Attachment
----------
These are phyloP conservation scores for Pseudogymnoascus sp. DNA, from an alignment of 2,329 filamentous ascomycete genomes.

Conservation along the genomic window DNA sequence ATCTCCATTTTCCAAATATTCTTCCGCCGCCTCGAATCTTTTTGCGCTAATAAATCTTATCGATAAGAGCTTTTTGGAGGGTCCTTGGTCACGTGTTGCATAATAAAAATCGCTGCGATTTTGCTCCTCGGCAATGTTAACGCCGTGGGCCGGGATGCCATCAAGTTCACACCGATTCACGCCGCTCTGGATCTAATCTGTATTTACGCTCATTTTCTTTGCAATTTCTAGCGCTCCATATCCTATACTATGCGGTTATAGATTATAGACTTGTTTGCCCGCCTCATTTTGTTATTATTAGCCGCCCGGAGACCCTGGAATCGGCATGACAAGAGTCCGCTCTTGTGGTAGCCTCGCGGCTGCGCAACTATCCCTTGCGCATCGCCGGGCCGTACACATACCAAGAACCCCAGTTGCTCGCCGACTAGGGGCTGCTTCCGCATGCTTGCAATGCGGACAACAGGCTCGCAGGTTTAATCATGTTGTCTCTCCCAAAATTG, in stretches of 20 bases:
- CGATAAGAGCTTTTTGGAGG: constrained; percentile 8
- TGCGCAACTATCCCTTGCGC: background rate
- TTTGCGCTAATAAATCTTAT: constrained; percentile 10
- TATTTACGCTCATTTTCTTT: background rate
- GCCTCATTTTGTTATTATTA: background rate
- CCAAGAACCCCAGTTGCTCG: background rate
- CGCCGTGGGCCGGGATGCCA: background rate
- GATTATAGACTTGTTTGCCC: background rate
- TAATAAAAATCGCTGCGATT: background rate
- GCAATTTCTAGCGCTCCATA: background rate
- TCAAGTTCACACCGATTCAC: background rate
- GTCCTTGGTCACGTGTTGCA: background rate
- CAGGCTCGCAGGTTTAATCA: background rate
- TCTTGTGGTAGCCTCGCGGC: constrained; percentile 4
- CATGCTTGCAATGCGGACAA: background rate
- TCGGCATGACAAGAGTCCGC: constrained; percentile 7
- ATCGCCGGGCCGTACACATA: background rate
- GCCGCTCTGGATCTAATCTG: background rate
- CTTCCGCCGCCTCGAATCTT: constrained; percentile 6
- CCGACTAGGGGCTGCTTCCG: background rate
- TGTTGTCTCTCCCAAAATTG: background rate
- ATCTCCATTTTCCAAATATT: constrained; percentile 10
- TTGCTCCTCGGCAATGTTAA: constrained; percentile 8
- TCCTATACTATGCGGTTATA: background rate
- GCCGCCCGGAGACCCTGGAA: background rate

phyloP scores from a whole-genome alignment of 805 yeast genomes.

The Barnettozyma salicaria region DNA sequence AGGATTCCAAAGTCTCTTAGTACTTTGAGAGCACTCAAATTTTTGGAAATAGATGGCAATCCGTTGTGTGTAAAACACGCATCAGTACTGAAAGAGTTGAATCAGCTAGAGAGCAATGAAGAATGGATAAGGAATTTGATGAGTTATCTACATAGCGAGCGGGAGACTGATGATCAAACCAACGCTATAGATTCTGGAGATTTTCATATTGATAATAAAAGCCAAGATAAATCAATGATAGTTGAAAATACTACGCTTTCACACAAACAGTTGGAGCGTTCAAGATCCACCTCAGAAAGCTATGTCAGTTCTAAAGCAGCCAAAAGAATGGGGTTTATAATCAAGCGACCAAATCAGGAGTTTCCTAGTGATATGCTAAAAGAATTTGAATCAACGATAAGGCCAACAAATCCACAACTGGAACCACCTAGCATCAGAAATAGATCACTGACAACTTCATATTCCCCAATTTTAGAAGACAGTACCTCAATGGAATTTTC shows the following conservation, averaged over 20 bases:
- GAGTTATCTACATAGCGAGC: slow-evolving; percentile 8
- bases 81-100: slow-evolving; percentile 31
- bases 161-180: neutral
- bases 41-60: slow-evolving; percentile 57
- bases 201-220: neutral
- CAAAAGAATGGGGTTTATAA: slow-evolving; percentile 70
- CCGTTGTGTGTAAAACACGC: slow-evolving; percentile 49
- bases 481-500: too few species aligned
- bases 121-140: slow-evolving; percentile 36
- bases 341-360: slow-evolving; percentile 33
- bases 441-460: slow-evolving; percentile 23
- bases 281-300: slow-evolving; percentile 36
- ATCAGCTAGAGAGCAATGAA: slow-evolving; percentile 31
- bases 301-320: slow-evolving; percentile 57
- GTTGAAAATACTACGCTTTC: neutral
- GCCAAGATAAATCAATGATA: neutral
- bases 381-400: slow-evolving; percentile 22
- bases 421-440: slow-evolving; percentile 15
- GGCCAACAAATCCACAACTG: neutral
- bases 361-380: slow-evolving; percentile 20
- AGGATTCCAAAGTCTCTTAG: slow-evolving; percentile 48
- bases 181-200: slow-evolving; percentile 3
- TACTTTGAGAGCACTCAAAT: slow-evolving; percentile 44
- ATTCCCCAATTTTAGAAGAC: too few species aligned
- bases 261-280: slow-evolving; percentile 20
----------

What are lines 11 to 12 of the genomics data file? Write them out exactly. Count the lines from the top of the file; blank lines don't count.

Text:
- TAATAAAAATCGCTGCGATT: background rate
- GCAATTTCTAGCGCTCCATA: background rate